Honduras' ousted President Manuel Zelaya, left, and his daughter Hortensia gesture to supporters from inside Brazil's embassy in Tegucigalpa, Monday, Sept. 21, 2009. Zelaya said he returned to Honduras Monday to reclaim his presidency, defying threats of arrest and summoning supporters.
Upon his return, Manuel Zelaya immediately called for negotiations with the leaders of the interim government that forced the democratically elected president from power at gunpoint on June 28, according to the AP.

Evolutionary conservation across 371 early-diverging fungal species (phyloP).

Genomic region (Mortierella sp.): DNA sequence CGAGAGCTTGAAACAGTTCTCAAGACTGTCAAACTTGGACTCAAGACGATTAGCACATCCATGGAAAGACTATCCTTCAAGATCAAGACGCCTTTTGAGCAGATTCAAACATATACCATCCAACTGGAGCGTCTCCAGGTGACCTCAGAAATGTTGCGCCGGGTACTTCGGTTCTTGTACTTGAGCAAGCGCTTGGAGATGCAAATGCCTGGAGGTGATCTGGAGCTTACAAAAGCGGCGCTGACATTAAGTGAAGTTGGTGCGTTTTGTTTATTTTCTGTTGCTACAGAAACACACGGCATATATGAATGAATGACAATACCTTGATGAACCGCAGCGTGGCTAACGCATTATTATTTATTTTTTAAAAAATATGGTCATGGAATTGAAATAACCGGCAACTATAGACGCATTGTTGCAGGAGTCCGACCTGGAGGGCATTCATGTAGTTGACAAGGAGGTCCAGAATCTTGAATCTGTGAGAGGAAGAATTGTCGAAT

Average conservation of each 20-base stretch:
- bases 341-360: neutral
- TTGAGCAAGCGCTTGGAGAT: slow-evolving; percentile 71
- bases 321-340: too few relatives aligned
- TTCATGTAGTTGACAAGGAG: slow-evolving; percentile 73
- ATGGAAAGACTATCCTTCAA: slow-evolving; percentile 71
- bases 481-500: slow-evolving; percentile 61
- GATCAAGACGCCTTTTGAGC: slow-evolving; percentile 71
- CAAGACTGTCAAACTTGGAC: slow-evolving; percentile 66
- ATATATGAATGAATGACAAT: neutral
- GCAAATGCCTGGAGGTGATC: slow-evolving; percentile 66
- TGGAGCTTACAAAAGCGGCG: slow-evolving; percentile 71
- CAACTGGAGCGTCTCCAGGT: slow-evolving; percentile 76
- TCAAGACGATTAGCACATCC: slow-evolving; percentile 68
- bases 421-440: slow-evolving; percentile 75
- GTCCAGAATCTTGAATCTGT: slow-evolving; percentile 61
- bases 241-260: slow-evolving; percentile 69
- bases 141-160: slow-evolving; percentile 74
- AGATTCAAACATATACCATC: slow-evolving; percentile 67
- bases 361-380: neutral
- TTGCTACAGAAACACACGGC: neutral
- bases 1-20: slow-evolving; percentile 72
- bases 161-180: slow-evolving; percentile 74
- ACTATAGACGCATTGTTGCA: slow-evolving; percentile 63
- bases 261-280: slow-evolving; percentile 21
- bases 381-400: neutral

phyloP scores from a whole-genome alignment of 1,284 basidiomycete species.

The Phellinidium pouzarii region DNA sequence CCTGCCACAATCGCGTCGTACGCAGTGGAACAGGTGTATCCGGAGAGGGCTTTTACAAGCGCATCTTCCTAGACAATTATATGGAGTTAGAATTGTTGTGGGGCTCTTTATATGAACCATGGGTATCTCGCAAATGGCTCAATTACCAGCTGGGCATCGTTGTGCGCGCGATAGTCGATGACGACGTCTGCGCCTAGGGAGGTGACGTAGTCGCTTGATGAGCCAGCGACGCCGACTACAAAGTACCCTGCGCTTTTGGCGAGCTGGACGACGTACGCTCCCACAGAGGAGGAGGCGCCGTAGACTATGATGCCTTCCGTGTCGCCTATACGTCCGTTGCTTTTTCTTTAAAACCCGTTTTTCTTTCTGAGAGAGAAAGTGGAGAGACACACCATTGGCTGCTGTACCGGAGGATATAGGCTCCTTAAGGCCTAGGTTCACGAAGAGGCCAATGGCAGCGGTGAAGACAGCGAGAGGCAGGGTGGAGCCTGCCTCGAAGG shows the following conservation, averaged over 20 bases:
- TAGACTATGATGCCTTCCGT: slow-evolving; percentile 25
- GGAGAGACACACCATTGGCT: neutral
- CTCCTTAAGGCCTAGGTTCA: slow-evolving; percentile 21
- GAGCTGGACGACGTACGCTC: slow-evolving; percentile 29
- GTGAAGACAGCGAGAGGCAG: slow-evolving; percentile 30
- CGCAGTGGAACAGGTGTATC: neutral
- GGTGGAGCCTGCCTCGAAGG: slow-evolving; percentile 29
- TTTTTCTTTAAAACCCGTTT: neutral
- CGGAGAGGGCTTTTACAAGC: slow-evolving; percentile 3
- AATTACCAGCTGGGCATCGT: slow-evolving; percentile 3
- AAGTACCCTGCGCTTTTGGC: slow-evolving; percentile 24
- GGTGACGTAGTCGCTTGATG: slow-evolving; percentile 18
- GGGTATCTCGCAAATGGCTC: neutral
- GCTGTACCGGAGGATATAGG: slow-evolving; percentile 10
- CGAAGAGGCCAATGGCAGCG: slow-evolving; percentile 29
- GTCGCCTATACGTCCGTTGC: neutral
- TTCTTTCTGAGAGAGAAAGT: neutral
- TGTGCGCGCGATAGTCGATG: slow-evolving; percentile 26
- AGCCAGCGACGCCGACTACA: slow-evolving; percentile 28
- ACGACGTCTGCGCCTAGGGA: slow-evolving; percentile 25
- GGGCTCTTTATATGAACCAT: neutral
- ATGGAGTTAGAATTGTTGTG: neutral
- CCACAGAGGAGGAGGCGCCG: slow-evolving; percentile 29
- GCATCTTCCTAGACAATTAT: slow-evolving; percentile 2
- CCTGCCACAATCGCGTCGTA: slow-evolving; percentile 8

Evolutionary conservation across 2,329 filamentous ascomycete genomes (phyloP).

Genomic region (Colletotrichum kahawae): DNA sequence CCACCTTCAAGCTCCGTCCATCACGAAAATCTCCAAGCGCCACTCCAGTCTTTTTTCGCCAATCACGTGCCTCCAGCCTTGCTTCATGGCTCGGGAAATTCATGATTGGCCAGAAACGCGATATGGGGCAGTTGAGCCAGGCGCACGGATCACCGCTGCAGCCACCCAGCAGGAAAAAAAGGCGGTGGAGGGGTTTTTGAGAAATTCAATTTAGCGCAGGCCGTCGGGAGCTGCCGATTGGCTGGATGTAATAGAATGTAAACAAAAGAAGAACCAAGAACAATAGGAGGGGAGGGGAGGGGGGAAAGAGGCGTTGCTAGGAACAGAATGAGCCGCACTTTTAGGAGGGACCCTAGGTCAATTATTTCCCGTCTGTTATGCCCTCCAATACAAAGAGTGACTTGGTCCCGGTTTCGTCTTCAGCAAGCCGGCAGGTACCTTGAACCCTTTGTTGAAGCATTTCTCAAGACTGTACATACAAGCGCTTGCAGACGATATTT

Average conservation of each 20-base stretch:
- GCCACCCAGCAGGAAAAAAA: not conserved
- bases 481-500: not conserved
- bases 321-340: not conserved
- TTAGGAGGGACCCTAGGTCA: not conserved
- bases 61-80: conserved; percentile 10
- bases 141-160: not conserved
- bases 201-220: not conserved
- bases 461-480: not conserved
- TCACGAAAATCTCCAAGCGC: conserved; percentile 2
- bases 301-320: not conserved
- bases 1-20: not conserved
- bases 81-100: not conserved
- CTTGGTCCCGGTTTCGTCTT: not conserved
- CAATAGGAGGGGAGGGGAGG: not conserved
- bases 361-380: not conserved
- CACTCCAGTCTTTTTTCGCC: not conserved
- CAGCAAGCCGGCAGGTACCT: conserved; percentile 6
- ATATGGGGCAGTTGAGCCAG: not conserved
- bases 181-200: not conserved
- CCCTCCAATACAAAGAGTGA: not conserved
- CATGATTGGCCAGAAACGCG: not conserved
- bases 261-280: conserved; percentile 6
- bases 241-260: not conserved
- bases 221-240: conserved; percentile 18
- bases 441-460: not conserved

Zelaya has urged his supporters to come to Tegucigalpa and asked the army not to attack them. Already thousands of Zelaya supporters have heeded the call, defying a 26-hour curfew and electricity outages in the Honduran capital to surround the Brazilian embassy, dance and cheer, according to the AP.
"It is imperative that dialogue begin, that there be a channel of communication between President Zelaya and the de facto regime in Honduras," U.S. Secretary of State Hillary Clinton said ahead of a U.N. General Assembly session that kicks off today in New York.
The U.S. has not recognized Honduras’ post-coup government as legitimate.
Get more: AP